The minimum wage is €9.80. I can hire an unskilled person for €9.80. Under your system if I hire an equally unskilled person who happens to be older then I will still have a new wage cost of €9.80 but the State will top up their wage by means of a tax deduction elsewhere in my business. I call that a handout. It also means that as a person becomes more experienced and better at their job I don't have to give them a real pay rise; I can just get a bigger handout/ tax break which I use to top up their wages. Now that I think about it I don't like your idea at all; it is a poverty trap and way too open to abuse by employers.

By that reasoning any tax deduction, tax credit, etc is a handout.
To mean, a handout is receiving something for doing nothing.
Working and receiving a pay rise by virtue of the State not imposing a tax on it is not a handout. The money belongs to the employee and the employer. It is the State that extracts the 'handout' otherwise known as tax.
The economic value of their labour is €9.80 as that is the cost to hire a different person of equal skill (or lack of skill). Everything after that is a handout.

I dont think it is the best way, but I think it is a better way than a blanket single point minimum wage.
In that scenario I agree.

I am talking about people who choose to work, not those who choose not to. They dont get a wage.
No, they get a handout. Your guys get a wage and a handout.
 

Folsom

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Okay, so you agree that a high minimum wage can create an underclass which is unemployable?
From page 1.

QUOTE="Folsom, post: 1603984, member: 107325"]I don't disagree that if the minimum wage is pitched higher than what employers value the labour then that is a cause for a poverty trap.
So im not arguing that €9.80ph is too high or too low, im saying a single figure rate is inadequate in itself for reducing inequality.[/QUOTE]

The minimum wage is €9.80. I can hire an unskilled person for €9.80. Under your system if I hire an equally unskilled person who happens to be older then I will still have a new wage cost of €9.80 but the State will top up their wage by means of a tax deduction elsewhere in my business. I call that a handout
You call paid labour a 'handout' all you want. But the reality is is that the wealth is generated by the employer and employee, not the State.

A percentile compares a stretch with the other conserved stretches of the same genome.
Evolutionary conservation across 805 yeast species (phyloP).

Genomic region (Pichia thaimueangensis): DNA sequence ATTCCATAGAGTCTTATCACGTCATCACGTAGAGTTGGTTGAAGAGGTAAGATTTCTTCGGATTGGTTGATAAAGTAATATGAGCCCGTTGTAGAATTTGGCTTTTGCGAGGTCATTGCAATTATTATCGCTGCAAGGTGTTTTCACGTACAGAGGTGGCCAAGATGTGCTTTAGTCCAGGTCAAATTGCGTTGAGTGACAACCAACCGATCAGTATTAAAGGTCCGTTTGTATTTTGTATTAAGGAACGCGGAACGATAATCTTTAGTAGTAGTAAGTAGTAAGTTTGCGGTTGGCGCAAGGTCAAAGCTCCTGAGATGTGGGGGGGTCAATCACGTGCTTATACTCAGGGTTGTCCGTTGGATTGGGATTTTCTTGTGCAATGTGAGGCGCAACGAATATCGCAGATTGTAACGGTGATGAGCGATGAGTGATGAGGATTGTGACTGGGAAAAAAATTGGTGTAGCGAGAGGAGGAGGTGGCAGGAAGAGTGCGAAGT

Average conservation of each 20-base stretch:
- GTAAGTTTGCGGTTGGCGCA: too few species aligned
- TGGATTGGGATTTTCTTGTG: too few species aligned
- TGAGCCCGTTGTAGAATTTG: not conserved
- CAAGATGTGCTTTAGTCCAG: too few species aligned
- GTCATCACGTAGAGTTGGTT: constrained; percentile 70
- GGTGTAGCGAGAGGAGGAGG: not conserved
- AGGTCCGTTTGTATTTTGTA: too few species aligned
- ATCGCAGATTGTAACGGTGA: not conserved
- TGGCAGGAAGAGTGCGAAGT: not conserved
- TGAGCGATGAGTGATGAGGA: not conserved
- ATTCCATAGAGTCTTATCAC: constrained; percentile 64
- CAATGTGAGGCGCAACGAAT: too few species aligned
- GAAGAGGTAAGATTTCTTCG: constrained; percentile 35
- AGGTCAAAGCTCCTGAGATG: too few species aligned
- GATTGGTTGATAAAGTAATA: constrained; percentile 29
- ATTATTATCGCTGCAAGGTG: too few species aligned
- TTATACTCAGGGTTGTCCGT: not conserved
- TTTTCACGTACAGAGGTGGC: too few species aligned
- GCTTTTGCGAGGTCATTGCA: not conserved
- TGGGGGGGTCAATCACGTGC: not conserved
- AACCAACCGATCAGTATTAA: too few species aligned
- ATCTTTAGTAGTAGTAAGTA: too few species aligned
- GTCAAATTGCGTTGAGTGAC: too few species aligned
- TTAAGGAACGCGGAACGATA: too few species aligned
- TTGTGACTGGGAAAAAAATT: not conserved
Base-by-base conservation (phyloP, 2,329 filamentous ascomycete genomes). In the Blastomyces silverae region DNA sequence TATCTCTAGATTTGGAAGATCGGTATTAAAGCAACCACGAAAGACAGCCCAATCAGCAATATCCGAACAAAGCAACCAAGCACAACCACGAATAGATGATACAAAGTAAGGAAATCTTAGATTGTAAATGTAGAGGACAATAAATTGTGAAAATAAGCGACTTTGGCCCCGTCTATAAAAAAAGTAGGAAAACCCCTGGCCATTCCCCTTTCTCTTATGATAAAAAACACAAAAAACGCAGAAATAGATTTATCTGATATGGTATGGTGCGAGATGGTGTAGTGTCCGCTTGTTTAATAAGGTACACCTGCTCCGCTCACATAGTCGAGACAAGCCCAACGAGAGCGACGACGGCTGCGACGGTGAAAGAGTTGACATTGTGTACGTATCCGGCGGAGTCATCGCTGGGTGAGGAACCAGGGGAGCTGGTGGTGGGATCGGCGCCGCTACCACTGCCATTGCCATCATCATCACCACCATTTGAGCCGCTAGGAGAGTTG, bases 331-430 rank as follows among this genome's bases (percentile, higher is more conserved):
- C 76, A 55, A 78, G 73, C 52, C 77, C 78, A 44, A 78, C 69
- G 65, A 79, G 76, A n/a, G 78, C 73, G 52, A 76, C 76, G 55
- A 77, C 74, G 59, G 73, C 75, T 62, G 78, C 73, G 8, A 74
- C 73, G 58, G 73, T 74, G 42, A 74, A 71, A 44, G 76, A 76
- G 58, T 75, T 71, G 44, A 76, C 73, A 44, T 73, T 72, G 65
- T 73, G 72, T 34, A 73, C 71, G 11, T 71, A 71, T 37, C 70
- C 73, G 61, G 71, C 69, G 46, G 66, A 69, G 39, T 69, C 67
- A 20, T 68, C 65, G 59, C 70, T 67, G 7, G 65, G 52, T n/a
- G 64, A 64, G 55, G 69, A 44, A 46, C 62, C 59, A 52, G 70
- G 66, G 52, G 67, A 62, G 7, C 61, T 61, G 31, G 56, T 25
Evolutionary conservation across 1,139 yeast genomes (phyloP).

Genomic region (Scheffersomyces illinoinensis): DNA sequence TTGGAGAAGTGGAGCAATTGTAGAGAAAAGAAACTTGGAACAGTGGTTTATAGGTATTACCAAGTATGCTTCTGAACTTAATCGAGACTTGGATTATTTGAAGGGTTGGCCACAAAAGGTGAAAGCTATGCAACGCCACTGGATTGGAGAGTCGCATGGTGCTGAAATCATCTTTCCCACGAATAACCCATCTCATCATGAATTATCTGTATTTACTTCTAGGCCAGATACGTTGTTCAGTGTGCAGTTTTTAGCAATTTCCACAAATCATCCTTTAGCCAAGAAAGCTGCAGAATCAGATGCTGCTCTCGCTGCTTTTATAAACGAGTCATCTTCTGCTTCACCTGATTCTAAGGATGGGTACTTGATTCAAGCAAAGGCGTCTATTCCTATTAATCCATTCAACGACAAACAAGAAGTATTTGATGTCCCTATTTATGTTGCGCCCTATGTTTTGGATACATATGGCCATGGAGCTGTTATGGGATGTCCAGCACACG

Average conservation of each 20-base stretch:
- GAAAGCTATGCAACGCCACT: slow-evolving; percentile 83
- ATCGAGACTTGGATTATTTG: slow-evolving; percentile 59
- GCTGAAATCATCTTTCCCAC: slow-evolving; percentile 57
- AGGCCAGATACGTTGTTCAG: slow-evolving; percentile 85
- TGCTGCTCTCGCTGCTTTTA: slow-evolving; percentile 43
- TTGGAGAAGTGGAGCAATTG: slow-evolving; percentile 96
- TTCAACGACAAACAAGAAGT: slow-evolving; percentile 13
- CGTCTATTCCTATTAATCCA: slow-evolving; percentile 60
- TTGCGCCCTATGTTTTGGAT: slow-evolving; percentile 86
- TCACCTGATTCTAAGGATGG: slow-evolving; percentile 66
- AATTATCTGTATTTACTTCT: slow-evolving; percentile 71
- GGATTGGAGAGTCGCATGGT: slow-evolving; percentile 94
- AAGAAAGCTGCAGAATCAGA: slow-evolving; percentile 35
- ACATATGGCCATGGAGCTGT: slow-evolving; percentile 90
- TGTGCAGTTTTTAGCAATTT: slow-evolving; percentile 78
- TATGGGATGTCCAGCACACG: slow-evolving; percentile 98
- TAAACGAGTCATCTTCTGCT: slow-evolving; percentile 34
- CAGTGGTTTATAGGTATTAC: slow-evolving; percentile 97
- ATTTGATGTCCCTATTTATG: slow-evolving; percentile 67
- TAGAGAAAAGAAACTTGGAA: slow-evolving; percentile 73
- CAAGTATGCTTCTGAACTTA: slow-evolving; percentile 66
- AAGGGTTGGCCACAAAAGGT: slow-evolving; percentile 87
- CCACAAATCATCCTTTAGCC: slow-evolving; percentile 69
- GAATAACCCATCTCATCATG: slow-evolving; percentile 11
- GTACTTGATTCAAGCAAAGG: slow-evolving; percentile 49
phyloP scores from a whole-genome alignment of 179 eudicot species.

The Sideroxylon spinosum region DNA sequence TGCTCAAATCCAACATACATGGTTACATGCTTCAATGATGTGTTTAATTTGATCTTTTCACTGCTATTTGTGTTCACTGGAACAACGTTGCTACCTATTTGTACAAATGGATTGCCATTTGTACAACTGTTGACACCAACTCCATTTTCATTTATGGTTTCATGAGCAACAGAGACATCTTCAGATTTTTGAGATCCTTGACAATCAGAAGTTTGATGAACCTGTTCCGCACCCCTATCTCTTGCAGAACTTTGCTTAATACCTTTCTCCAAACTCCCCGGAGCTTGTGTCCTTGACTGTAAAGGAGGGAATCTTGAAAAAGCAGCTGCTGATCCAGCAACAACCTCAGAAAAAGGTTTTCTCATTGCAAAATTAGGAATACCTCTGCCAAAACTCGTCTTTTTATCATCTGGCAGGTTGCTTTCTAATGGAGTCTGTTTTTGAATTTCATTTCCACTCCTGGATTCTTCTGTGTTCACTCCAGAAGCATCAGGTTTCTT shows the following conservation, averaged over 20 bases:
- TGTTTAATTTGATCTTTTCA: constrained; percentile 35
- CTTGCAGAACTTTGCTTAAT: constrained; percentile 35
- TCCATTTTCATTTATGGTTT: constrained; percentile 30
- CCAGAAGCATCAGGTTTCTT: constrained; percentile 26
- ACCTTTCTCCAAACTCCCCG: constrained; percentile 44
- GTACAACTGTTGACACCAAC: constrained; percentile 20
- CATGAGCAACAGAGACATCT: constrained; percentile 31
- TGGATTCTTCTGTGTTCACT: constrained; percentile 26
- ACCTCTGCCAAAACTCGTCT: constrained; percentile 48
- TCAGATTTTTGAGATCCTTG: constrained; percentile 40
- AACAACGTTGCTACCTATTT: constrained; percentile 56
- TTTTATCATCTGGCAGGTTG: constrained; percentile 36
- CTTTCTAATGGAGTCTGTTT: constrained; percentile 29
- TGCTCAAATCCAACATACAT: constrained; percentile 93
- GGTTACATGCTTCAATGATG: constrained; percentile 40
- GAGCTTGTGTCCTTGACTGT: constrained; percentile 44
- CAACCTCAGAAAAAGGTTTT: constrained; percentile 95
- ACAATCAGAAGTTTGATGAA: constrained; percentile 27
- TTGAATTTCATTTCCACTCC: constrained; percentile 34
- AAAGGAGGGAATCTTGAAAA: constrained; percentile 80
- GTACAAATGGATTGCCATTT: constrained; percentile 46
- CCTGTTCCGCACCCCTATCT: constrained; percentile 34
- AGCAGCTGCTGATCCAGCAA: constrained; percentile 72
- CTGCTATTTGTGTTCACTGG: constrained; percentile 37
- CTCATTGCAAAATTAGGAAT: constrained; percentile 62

The State is a third actor imposing its taxation upon that wealth. It does so by whatever means it wants to. It could be a reduction in employer prsi contributions as mentioned, or it could be by way of tax credits - which every employee gets. Or it could increase the marginal taxation band every year for next five years, meaning those workers who pay 40% are also going to get 'handouts' by your reasoning.
Or, in practical terms, it can be understood that the wealth created is created by the employee and employer in co-operation with one another. The State does not create the wealth.

It also means that as a person becomes more experienced and better at their job I don't have to give them a real pay rise; I can just get a bigger handout/ tax break which I use to top up their wages.
Why would you think that the case? We have already established that most people will work their way out of minimum wage, be it through education, training, experience, better performance.
Why do you assume that good workers will settle for minimum wage?
I am talking about a fringe element of workers, who for whatever reason, have found themselves in low paid minimum wage employment on a long-term basis.
Further to that, im only interested in workers who, for whatever reason, have not been able to command a wage rate outside of a banded minimum wage, but still turn up for work, still perform, still do the job.

Now that I think about it I don't like your idea at all; it is a poverty trap and way too open to abuse by employers.
Thats unfortunate, as you appear not to have understood the concept.

The economic value of their labour is €9.80 as that is the cost to hire a different person of equal skill (or lack of skill). Everything after that is a handout.
Its not. The €9.80ph is the price you pay for the labour. The economic value is the value of the end product.
If I buy a set of products for €30 and turn them into 100 units of tasty apple tarts, chocolate buns and crispy biscuits and sell them all at €3 a piece, what is the economic value of my labour?
 

Purple

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You call paid labour a 'handout' all you want. But the reality is is that the wealth is generated by the employer and employee, not the State.